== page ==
The Virginia Museum of Natural History, in collaboration with the Center for Coldwaters Restoration and the City of Waynesboro, has completed a master plan for its proposed natural science interpretive facility targeted for Downtown Waynesboro. The exhibit design firm Quatrefoil and Associates out of Laurel, Maryland was contracted to assist with developing a comprehensive look at the programming and exhibit objectives of a branch facility. Community meetings and workshops with staff were held to look at needs and opportunities. Ultimately, a 17,000 square foot experience was developed.
The proposed facility can be divided into four main areas. The first is the exhibits that focus on the Shenandoah Valley and surrounding areas of Virginia. Exhibits on the biology, geology, paleontology, and archaeology of the area are proposed. One exhibit will demonstrate the change in the landscape over deep geological time. Another may involve a Native American home made from natural materials, mimicking the way the Indians once built shelter. All exhibit information will be tied to Virginia science Standards of Learning.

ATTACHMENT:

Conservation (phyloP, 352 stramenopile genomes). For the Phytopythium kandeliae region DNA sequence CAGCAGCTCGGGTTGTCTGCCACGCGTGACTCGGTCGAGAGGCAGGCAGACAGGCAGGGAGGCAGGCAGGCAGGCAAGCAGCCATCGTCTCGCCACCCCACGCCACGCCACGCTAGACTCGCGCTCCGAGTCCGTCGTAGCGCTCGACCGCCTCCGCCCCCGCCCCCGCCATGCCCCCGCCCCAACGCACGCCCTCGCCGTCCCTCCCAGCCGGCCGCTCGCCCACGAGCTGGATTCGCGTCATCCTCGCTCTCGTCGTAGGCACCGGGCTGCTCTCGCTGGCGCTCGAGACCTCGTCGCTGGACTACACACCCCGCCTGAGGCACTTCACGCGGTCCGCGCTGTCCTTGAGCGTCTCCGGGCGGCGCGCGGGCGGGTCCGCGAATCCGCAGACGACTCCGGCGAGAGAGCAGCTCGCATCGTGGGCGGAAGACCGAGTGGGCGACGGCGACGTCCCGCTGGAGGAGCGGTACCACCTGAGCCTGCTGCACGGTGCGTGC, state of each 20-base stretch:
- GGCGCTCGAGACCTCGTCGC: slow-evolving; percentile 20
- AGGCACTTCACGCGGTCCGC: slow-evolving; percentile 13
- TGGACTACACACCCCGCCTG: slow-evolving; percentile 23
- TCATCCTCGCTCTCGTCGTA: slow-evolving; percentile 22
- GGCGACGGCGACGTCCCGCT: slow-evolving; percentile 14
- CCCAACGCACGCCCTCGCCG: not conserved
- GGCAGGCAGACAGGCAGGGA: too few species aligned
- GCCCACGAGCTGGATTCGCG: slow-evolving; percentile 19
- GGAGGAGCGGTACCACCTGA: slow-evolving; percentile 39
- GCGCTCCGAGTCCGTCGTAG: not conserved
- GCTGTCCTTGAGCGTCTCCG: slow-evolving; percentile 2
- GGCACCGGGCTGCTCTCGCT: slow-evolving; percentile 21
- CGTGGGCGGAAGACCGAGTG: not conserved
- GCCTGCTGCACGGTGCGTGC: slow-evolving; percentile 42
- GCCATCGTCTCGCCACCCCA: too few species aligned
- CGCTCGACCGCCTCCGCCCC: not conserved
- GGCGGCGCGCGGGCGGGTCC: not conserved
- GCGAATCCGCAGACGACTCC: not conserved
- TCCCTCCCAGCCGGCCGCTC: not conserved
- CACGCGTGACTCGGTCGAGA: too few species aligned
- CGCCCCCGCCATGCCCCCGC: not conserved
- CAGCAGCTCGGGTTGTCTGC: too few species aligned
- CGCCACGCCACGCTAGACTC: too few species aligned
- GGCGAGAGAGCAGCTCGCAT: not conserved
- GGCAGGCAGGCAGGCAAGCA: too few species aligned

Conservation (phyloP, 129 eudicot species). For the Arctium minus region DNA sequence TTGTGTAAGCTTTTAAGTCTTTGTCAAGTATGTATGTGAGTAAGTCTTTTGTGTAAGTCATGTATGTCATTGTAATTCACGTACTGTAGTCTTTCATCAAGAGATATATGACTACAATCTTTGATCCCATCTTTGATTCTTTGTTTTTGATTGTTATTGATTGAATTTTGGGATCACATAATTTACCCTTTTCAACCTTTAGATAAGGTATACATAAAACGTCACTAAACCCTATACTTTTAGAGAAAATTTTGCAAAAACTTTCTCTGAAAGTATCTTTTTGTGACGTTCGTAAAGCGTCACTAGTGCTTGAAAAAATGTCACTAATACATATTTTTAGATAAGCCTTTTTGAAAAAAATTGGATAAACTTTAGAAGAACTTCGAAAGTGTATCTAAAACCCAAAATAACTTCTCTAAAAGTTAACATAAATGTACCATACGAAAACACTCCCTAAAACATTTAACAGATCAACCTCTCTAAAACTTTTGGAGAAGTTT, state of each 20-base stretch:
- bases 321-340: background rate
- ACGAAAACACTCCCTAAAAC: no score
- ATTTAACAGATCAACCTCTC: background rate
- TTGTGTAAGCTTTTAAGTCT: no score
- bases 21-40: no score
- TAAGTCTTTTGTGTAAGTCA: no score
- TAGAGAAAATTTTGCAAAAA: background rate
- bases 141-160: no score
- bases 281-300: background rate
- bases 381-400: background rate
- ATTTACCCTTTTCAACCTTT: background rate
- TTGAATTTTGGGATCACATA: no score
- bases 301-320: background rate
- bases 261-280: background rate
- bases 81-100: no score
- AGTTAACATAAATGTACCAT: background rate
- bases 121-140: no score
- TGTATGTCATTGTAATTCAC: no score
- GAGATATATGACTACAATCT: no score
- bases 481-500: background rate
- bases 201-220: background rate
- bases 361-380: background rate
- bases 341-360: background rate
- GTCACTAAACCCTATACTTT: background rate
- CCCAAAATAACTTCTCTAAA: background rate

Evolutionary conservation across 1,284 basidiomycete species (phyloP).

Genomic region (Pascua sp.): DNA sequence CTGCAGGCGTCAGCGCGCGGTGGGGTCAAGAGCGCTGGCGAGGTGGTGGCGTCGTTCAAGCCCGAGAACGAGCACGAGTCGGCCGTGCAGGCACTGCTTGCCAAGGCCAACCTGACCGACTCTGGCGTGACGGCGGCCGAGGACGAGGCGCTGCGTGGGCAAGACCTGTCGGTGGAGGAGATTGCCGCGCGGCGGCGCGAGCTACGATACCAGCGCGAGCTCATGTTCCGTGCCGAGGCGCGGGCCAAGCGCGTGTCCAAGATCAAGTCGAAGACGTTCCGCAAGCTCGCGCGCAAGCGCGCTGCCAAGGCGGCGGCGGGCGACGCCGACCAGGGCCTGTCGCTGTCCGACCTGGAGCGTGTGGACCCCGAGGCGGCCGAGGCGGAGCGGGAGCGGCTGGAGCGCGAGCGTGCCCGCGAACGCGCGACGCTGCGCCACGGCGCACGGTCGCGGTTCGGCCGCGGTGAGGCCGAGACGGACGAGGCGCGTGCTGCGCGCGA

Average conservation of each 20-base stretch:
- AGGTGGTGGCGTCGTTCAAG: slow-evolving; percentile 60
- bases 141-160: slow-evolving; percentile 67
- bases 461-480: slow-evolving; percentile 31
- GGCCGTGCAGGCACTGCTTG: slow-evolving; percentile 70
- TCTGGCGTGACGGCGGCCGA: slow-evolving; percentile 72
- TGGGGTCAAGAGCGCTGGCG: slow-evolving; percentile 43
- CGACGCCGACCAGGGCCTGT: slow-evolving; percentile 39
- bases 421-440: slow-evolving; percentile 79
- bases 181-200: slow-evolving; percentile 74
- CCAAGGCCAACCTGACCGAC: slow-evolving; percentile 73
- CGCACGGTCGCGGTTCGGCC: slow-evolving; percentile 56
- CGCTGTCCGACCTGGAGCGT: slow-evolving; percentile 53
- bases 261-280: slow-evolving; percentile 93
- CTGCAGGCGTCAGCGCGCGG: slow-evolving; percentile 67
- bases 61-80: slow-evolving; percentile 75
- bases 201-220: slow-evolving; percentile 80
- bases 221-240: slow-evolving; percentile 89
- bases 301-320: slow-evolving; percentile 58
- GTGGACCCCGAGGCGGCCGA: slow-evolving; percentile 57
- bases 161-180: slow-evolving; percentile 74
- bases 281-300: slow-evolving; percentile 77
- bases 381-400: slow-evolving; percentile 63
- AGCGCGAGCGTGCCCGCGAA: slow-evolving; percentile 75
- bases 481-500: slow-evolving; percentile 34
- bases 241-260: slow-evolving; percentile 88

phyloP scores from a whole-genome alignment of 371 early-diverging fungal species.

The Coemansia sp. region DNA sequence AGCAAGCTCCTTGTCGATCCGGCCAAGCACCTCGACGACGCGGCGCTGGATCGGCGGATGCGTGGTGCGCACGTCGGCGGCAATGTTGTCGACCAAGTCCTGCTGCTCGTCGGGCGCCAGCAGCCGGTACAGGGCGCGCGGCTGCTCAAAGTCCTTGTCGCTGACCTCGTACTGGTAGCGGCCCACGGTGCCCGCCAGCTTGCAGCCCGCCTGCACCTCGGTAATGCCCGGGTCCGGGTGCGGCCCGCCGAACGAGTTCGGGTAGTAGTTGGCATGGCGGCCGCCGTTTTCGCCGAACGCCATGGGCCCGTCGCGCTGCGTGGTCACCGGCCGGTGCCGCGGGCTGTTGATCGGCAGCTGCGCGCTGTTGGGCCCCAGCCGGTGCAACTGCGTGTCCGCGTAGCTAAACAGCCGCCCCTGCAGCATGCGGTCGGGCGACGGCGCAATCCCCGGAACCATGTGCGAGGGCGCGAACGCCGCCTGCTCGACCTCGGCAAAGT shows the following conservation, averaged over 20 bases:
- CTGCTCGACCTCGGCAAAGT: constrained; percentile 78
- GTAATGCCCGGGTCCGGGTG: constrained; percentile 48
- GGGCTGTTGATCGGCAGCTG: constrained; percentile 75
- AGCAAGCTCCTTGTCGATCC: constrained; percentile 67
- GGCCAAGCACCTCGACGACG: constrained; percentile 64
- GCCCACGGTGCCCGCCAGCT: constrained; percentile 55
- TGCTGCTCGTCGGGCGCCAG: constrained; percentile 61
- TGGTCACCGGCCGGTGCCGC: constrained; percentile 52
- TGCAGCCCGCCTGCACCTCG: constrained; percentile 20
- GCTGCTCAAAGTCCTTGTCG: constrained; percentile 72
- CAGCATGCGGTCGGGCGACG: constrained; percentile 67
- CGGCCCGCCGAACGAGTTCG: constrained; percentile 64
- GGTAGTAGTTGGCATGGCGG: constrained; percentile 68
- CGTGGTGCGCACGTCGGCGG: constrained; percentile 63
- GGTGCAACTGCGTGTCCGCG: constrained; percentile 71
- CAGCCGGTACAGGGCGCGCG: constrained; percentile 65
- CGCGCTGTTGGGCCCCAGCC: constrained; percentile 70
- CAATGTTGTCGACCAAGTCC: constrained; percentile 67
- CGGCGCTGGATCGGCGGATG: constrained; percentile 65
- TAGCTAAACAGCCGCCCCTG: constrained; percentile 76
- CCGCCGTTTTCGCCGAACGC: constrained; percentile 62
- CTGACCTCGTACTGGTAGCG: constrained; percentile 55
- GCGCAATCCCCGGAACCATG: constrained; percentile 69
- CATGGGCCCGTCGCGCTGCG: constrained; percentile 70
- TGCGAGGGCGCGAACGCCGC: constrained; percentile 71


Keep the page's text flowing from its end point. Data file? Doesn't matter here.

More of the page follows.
A laboratory area will facilitate scientific research by museum curators and university partners. One wall will be glass to allow visitors to view ongoing work. Programming may allow specific hours on specific days where visitors may interact one-on-one with scholars.
A classroom and multiuse space will provide flexibility for temporary exhibits, rental areas, and classrooms. All of these initiatives are aimed at generating increased visitorship and revenue. Temporary exhibits will include exhibits developed at the museum’s Starling Avenue facility in Martinsville. When the run of an exhibit is completed there, it can be transported to Waynesboro. Classrooms will be equipped with Distance Learning Technology allowing audiences to connect electronically with educators and researchers in Martinsville.
The final space is a children’s playscape. This will be a 2000 square foot, highly interactive area with proposed activities including a fossil dig pit, water tables, a spelunking area, and boxed kits that can be opened and explored individually or as a family.
As of June 2015, the museum is engaging in a planning period to determine financial needs and sources. This will give the VMNH Board of Trustees needed information to determine the final scope of the proposed facility, how much the museum will ultimately spend, and provide a cohesive plan for raising the funds to bring this project to fruition.
For more information about VMNH visit www.vmnh.net or come visit our Martinsville facility on 21 Starling Avenue.